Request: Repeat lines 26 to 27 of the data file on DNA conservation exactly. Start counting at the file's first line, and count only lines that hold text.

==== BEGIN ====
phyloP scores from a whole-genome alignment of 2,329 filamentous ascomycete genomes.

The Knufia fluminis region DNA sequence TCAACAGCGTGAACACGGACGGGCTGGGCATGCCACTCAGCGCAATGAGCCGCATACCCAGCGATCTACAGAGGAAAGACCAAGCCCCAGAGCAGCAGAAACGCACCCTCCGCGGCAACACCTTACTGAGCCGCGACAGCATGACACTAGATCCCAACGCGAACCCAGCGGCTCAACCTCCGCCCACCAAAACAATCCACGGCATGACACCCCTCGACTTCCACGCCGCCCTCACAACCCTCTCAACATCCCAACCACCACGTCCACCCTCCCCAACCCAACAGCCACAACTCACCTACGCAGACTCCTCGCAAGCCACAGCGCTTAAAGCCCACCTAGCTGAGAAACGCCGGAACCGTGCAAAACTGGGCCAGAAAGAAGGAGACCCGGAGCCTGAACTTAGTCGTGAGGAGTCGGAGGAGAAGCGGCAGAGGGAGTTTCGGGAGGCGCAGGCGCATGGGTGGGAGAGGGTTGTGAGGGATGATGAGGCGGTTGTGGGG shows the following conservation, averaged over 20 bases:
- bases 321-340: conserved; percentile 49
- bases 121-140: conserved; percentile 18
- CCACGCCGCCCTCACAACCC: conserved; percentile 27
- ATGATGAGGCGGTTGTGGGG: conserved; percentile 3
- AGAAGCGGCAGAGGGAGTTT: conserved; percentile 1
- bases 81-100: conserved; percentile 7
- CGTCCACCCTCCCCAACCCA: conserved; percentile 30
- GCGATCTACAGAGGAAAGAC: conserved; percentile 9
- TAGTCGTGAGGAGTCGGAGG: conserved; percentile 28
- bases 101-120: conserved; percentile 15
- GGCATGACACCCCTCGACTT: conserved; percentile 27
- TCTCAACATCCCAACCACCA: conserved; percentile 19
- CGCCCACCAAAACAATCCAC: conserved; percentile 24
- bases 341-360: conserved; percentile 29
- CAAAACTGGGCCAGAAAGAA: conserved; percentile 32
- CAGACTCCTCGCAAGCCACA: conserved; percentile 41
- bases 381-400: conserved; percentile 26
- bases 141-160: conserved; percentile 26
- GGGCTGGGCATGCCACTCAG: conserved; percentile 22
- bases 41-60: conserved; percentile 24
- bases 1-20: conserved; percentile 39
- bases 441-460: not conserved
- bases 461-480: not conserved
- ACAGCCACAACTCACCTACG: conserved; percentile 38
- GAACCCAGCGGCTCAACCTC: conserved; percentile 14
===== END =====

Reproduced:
- ACAGCCACAACTCACCTACG: conserved; percentile 38
- GAACCCAGCGGCTCAACCTC: conserved; percentile 14